Talking about how to grow your business and market it without a specific budget, Kirilin advises to build your marketing team in order to avoid spending a lot of money without any palpable impact. "You can start everything without any budget, especially [if it's] an open source project," the manager elaborates. At the same time, encouraging cross-collaboration between separate teams in the company can lead to more insights and ideas.
Another huge challenge — and a headache for many HR managers — is pitching to media publications, which involves everything from getting noticed among hundreds of other emails that journalists get and delivering succinct valuable information to finding who to reach out to. Digging through a myriad of articles from Neil Patel and others and sending 60 pitches every day, Mikhail says it was a great feeling to finally see publications. Another way he pitched was through HARO: receiving the first publication after 12 pitches, he had to build his own editorial team due to the influx of emails. "When using HARO, you are receiving three emails a day with about 60 requests in each letter," Kirilin tells me.

When breaking down the plethora of activities he started from scratch, Mikhail explains that it was simply a list full of experiments, and hiring the company's first intern ever was not an exception. Getting a letter from Aldo, a music student from the Netherlands, who was asking whether he can join an internship, the HR manager decided to give it a go. "One of the biggest problems is that students need to receive some really interesting project with [a variety of] things, not the boring copy-paste routine," he explains. Aldo also attached his Reddit thread saying he will start his internship at a software company, and that earned 500 upvotes.
"I thought, this is the spirit of MuseScore — start with the result!"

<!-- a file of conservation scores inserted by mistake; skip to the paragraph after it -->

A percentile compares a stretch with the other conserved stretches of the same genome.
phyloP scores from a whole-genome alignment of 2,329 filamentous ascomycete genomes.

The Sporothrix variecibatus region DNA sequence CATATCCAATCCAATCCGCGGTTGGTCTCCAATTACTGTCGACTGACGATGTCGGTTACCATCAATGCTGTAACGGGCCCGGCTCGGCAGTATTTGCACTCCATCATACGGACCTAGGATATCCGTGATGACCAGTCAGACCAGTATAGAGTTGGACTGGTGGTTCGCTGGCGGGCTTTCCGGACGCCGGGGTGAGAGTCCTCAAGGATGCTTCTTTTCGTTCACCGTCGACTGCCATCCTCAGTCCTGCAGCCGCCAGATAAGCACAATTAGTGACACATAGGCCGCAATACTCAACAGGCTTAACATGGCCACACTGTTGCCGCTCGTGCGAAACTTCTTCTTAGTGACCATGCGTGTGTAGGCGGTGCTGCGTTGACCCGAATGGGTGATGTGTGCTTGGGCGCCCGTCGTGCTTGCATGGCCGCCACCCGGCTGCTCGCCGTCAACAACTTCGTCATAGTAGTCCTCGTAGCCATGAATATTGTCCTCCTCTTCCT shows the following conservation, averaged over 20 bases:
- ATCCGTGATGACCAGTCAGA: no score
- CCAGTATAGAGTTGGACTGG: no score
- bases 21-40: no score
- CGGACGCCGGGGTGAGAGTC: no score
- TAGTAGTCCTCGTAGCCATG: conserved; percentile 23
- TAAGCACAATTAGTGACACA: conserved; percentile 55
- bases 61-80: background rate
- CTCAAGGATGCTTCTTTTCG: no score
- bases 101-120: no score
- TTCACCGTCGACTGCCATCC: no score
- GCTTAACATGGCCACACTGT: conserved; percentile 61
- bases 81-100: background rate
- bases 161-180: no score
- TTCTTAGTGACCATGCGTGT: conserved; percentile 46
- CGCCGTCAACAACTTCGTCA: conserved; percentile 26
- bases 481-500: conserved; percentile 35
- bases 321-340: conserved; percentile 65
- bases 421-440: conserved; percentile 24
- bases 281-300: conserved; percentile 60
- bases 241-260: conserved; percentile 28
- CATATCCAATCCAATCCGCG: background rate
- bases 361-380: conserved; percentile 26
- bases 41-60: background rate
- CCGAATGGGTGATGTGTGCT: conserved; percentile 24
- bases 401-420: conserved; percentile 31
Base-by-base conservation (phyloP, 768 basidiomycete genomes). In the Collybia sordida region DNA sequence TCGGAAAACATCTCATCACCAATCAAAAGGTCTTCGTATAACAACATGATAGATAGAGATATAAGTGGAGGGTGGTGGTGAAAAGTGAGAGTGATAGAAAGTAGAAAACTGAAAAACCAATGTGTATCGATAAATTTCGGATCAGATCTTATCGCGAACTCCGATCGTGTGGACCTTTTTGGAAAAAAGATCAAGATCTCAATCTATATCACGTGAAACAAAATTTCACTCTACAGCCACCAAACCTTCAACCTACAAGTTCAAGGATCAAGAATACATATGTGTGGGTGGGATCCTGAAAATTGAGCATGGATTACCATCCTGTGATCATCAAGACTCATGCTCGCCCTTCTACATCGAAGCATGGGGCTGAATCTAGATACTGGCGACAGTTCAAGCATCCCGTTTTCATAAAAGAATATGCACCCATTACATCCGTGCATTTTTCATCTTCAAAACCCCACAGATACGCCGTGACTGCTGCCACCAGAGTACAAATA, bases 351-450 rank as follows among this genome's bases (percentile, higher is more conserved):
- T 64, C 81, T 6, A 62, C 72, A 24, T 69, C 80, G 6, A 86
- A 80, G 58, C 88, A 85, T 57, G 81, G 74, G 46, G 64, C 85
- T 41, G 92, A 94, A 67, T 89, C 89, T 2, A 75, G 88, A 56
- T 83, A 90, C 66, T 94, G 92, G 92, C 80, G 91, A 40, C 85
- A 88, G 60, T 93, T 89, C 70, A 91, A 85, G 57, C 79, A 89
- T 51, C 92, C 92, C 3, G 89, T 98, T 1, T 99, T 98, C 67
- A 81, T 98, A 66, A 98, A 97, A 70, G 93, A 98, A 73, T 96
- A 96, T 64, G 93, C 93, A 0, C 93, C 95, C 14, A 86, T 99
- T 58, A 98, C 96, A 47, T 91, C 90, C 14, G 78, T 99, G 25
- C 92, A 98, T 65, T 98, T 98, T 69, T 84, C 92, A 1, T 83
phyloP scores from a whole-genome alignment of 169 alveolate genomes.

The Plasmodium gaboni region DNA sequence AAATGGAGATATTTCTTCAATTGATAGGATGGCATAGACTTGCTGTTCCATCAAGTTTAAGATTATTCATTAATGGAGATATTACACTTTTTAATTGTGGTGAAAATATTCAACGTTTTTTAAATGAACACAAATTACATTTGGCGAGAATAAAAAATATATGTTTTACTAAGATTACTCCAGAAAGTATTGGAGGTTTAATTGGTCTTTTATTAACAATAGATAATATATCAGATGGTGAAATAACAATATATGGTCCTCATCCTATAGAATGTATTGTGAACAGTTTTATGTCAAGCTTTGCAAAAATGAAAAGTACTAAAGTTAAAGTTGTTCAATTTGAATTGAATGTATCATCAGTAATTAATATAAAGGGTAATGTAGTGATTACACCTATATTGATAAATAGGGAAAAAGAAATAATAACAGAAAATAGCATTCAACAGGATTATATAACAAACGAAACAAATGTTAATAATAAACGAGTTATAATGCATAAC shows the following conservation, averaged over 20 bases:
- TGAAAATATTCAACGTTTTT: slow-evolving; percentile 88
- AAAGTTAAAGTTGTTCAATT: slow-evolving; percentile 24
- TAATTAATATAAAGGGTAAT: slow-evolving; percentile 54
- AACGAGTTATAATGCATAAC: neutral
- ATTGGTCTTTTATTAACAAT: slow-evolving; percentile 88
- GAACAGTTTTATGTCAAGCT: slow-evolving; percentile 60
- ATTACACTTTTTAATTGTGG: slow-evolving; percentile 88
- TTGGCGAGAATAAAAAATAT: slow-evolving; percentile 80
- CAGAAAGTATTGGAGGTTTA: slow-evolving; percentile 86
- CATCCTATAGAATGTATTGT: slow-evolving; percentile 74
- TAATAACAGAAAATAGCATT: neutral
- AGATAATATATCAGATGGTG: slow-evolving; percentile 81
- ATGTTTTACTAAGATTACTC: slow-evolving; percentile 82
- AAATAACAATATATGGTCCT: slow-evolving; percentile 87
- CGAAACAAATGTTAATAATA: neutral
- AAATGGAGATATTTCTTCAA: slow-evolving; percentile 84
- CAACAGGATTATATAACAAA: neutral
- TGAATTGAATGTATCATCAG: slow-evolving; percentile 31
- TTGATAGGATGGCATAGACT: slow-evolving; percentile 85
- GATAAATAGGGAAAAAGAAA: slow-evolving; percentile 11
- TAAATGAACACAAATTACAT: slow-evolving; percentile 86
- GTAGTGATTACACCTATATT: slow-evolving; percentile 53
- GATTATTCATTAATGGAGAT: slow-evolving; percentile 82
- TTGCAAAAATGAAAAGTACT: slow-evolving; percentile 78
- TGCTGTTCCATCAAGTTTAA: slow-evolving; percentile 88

Aldo's internship involved hosting a music composition contest, where some teachers were given pro accounts and the main prize was feedback and review from a professional composer and transcriber. In total, there were 50 works, which Mikhail describes were like big symphonies.

If Mikhail were to pick his favorite project, he wouldn't be able to choose: he loves all of them. After some thought, however, he mentions the video prepared by Martin Keary, where a percussionist was using a MuseScore poster, Check It Out, that included various percussion techniques. This being one of his first projects, the manager spent days creating it and sending physical copies out to music schools on his own.

Although many are of the opinion that MuseScore is trying to catch up to the other major players in the field, Kirilin conveys that this is not the case. In his words, the open source platform respects all of its competitors. One of the focuses is looking after popular DAWs for its upcoming version, aiming to provide more opportunities to electronic and classical musicians while continuing to offer something valuable to the music industry at the same time. "Its market is specific — a lot of young people are using MuseScore because it's free," the PR manager elaborates. "It's becoming better and better every year, and now the team is working on MuseScore 4, with different design and improved interface."